• The following examinations may be considered to aid in the diagnosis of Polymyositis:
    • Blood analysis: To check for the levels of two muscle enzymes types - creatine phosphokinase and aldolase; as well as, to check for antibodies that attack healthy/normal cells (autoantibodies)
    • Muscle biopsy, in order to look for inflammation
    • Magnetic resonance imaging (MRI) scans to detect muscle abnormalities
    • EMG (electromyography), to record electrical impulses that control the muscles

Many clinical conditions may have similar signs and symptoms. Your healthcare provider may perform additional tests to rule out other clinical conditions to arrive at a definitive diagnosis.

What are the Possible Complications of Polymyositis?

The potential complications due to Polymyositis include:

  • Emotional stress due to impaired mobility
  • Chronic pain due to progressive muscle weakness
  • Difficulty swallowing due to weakness in the esophageal muscles. This can lead to individuals inhaling pieces of food or liquid, which may cause aspiration pneumonia
  • Also, a difficulty in consuming food can lead to weight loss and malnutrition
  • Breathing difficulties due to weakness in the chest muscles

Additionally, the following conditions are associated with Polymyositis:

  • Congestive heart failure
  • Lung infections
  • Cancers, especially of the breast, lung, and bladder
  • Pericarditis, swelling of the thin membranes surrounding the heart

How is Polymyositis Treated?

There is no cure for Polymyositis; however, providing appropriate treatment may help in improving muscle strength. The treatment measures may include the following:

  • Corticosteroids, either oral or topical, may be given to reduce the quantity of inflammation-causing antibodies. As corticosteroids should not be taken for an extended period due to their potential side effects, the healthcare provider may later prescribe other medications to suppress the immune system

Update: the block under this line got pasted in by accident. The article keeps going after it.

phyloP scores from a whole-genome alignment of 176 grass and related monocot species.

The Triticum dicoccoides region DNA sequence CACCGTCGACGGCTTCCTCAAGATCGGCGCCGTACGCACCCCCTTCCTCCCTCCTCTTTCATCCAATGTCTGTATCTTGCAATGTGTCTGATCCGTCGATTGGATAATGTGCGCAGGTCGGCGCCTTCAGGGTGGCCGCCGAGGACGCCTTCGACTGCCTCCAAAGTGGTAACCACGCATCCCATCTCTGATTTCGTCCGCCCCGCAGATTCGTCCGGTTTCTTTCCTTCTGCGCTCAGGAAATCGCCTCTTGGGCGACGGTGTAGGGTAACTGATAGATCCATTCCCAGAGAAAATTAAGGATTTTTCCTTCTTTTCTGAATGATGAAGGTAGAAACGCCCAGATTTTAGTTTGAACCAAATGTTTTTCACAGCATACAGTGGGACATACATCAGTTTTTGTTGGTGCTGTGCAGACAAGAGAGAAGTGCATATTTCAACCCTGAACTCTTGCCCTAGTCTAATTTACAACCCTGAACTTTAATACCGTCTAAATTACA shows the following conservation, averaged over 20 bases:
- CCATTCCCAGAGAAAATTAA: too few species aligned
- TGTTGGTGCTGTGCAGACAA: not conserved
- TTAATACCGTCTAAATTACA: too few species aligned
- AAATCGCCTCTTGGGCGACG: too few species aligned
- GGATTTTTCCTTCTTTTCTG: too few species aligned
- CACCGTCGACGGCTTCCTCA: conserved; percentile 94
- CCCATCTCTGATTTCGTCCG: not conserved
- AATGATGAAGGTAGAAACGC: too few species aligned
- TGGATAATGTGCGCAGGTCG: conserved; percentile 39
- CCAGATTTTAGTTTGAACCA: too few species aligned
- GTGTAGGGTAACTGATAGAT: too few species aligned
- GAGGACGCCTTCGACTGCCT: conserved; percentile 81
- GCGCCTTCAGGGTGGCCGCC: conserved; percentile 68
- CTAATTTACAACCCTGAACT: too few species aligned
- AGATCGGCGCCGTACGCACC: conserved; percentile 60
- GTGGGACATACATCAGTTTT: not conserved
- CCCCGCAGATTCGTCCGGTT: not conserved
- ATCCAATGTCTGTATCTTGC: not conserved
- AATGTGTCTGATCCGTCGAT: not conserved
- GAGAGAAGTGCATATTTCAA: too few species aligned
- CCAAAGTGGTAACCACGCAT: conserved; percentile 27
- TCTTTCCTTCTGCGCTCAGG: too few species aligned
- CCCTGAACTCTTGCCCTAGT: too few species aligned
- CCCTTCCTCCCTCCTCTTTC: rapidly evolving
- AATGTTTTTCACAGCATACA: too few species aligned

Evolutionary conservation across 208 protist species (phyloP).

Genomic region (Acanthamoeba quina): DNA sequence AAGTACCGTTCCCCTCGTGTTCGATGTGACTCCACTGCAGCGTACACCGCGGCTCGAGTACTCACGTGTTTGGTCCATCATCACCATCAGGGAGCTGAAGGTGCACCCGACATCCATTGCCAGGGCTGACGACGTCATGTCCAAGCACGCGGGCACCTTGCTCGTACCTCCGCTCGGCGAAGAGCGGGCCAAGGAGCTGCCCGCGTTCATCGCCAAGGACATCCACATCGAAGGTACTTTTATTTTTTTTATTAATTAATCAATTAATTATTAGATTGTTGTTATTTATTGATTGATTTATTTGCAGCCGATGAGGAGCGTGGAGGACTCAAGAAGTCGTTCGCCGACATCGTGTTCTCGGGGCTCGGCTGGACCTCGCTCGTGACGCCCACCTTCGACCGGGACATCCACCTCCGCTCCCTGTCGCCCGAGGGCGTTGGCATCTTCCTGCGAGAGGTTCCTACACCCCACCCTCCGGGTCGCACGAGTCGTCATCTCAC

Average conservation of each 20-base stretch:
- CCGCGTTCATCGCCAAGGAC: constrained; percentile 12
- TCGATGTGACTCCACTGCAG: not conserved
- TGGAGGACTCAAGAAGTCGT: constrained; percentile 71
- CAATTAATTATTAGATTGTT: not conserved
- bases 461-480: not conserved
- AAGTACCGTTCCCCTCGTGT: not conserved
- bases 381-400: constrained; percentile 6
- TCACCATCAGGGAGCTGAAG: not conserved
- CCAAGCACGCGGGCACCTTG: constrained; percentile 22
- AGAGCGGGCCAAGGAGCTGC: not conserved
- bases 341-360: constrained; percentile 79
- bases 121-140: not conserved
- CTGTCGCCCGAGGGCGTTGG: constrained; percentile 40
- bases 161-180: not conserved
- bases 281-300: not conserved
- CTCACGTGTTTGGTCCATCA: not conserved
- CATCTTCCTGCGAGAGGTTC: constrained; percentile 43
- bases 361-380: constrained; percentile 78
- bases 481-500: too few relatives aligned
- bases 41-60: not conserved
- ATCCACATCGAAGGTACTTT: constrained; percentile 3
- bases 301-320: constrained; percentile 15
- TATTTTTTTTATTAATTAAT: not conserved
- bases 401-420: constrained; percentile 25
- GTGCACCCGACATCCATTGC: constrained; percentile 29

• Physical and speech therapy to aid the individual in mobility and speech, and to compensate for muscle weakness
  • Dietetic assessment to aid the individual in selecting an appropriate diet
  • Intravenous immunoglobulin: A treatment method in which healthy antibodies are introduced into the bloodstream by infusion through a vein, to block the damaged antibodies that attack the muscles

How can Polymyositis be Prevented?

  • Presently, there are no specific methods or guidelines to prevent Polymyositis, as there is no known cause for the condition
  • Excessive exercise may increase the signs and symptoms. Consult your healthcare professional before planning an exercise schedule
  • Periodic follow-ups can help control/regulate the activity of the muscles

What is the Prognosis of Polymyositis? (Outcomes/Resolutions)

  • The prognosis of Polymyositis depends on the severity of the signs and symptoms, the response to treatment, as well as the promptness of diagnosis
  • Individuals, who respond well to treatment, have a better prognosis than individuals who do not respond well to treatment
  • Nevertheless, typically Polymyositis is a progressive condition that continues to worsen with time. Morbidity is known to be caused by cancer and/or lung complications 

Additional and Relevant Useful Information for Polymyositis:

Please visit our Rare Diseases & Disorders Health Center for more physician-approved health information:


What are some Useful Resources for Additional Information?

References and Information Sources used for the Article:

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Reviewed and Approved by a member of the DoveMed Editorial Board
First uploaded: July 12, 2017
Last updated: May 5, 2018